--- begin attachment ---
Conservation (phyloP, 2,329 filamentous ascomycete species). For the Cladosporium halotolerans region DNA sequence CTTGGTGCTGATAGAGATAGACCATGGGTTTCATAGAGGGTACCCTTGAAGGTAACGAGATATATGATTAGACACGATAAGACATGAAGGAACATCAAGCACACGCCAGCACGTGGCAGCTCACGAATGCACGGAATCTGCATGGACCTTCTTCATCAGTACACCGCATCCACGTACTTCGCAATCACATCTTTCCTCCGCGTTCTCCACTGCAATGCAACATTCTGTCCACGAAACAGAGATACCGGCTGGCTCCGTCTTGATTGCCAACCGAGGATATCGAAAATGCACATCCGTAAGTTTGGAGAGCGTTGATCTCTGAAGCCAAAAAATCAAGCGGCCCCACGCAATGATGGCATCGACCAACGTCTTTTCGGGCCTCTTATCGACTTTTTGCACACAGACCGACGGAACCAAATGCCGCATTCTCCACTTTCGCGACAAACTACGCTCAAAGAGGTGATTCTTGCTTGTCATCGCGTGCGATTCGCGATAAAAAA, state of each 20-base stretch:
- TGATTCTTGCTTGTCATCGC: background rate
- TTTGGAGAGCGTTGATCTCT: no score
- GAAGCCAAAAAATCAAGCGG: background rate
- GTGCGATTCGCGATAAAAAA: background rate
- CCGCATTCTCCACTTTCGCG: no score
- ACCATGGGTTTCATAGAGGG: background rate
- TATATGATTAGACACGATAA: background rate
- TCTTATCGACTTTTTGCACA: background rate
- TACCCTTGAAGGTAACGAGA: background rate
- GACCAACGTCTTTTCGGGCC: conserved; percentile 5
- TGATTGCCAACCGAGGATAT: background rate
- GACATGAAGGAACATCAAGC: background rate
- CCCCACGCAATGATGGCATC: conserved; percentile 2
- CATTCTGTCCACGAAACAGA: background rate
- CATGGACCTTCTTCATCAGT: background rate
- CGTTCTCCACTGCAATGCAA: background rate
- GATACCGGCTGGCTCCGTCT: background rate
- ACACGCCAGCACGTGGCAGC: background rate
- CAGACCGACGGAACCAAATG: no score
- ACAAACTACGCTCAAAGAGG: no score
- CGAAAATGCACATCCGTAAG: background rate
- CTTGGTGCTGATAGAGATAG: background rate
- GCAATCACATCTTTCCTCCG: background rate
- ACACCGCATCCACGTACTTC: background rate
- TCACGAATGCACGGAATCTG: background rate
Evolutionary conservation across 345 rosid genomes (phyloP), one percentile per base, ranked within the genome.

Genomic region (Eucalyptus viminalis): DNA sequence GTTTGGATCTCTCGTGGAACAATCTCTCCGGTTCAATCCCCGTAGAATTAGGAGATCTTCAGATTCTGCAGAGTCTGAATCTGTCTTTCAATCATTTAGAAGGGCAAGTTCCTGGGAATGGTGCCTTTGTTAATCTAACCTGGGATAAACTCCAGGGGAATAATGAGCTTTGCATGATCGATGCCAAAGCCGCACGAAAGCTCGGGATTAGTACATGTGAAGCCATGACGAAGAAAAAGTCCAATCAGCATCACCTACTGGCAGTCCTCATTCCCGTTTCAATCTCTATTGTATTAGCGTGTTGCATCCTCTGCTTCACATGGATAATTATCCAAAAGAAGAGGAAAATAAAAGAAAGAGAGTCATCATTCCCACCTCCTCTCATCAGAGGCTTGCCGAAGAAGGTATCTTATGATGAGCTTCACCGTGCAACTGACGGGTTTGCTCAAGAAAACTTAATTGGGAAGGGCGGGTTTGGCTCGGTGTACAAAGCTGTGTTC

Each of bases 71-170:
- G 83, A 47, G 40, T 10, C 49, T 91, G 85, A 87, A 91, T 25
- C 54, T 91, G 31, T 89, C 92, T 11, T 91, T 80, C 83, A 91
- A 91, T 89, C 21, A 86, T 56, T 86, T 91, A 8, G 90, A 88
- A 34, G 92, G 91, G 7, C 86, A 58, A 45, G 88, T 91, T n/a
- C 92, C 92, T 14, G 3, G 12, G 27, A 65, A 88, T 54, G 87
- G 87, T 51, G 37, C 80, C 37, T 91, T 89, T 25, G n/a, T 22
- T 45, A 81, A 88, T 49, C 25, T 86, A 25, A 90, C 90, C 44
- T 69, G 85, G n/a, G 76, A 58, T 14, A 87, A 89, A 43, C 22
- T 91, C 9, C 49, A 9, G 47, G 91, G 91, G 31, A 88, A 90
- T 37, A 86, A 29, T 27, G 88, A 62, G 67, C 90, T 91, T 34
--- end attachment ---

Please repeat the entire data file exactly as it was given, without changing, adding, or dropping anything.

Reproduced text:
Conservation (phyloP, 2,329 filamentous ascomycete species). For the Cladosporium halotolerans region DNA sequence CTTGGTGCTGATAGAGATAGACCATGGGTTTCATAGAGGGTACCCTTGAAGGTAACGAGATATATGATTAGACACGATAAGACATGAAGGAACATCAAGCACACGCCAGCACGTGGCAGCTCACGAATGCACGGAATCTGCATGGACCTTCTTCATCAGTACACCGCATCCACGTACTTCGCAATCACATCTTTCCTCCGCGTTCTCCACTGCAATGCAACATTCTGTCCACGAAACAGAGATACCGGCTGGCTCCGTCTTGATTGCCAACCGAGGATATCGAAAATGCACATCCGTAAGTTTGGAGAGCGTTGATCTCTGAAGCCAAAAAATCAAGCGGCCCCACGCAATGATGGCATCGACCAACGTCTTTTCGGGCCTCTTATCGACTTTTTGCACACAGACCGACGGAACCAAATGCCGCATTCTCCACTTTCGCGACAAACTACGCTCAAAGAGGTGATTCTTGCTTGTCATCGCGTGCGATTCGCGATAAAAAA, state of each 20-base stretch:
- TGATTCTTGCTTGTCATCGC: background rate
- TTTGGAGAGCGTTGATCTCT: no score
- GAAGCCAAAAAATCAAGCGG: background rate
- GTGCGATTCGCGATAAAAAA: background rate
- CCGCATTCTCCACTTTCGCG: no score
- ACCATGGGTTTCATAGAGGG: background rate
- TATATGATTAGACACGATAA: background rate
- TCTTATCGACTTTTTGCACA: background rate
- TACCCTTGAAGGTAACGAGA: background rate
- GACCAACGTCTTTTCGGGCC: conserved; percentile 5
- TGATTGCCAACCGAGGATAT: background rate
- GACATGAAGGAACATCAAGC: background rate
- CCCCACGCAATGATGGCATC: conserved; percentile 2
- CATTCTGTCCACGAAACAGA: background rate
- CATGGACCTTCTTCATCAGT: background rate
- CGTTCTCCACTGCAATGCAA: background rate
- GATACCGGCTGGCTCCGTCT: background rate
- ACACGCCAGCACGTGGCAGC: background rate
- CAGACCGACGGAACCAAATG: no score
- ACAAACTACGCTCAAAGAGG: no score
- CGAAAATGCACATCCGTAAG: background rate
- CTTGGTGCTGATAGAGATAG: background rate
- GCAATCACATCTTTCCTCCG: background rate
- ACACCGCATCCACGTACTTC: background rate
- TCACGAATGCACGGAATCTG: background rate
Evolutionary conservation across 345 rosid genomes (phyloP), one percentile per base, ranked within the genome.

Genomic region (Eucalyptus viminalis): DNA sequence GTTTGGATCTCTCGTGGAACAATCTCTCCGGTTCAATCCCCGTAGAATTAGGAGATCTTCAGATTCTGCAGAGTCTGAATCTGTCTTTCAATCATTTAGAAGGGCAAGTTCCTGGGAATGGTGCCTTTGTTAATCTAACCTGGGATAAACTCCAGGGGAATAATGAGCTTTGCATGATCGATGCCAAAGCCGCACGAAAGCTCGGGATTAGTACATGTGAAGCCATGACGAAGAAAAAGTCCAATCAGCATCACCTACTGGCAGTCCTCATTCCCGTTTCAATCTCTATTGTATTAGCGTGTTGCATCCTCTGCTTCACATGGATAATTATCCAAAAGAAGAGGAAAATAAAAGAAAGAGAGTCATCATTCCCACCTCCTCTCATCAGAGGCTTGCCGAAGAAGGTATCTTATGATGAGCTTCACCGTGCAACTGACGGGTTTGCTCAAGAAAACTTAATTGGGAAGGGCGGGTTTGGCTCGGTGTACAAAGCTGTGTTC

Each of bases 71-170:
- G 83, A 47, G 40, T 10, C 49, T 91, G 85, A 87, A 91, T 25
- C 54, T 91, G 31, T 89, C 92, T 11, T 91, T 80, C 83, A 91
- A 91, T 89, C 21, A 86, T 56, T 86, T 91, A 8, G 90, A 88
- A 34, G 92, G 91, G 7, C 86, A 58, A 45, G 88, T 91, T n/a
- C 92, C 92, T 14, G 3, G 12, G 27, A 65, A 88, T 54, G 87
- G 87, T 51, G 37, C 80, C 37, T 91, T 89, T 25, G n/a, T 22
- T 45, A 81, A 88, T 49, C 25, T 86, A 25, A 90, C 90, C 44
- T 69, G 85, G n/a, G 76, A 58, T 14, A 87, A 89, A 43, C 22
- T 91, C 9, C 49, A 9, G 47, G 91, G 91, G 31, A 88, A 90
- T 37, A 86, A 29, T 27, G 88, A 62, G 67, C 90, T 91, T 34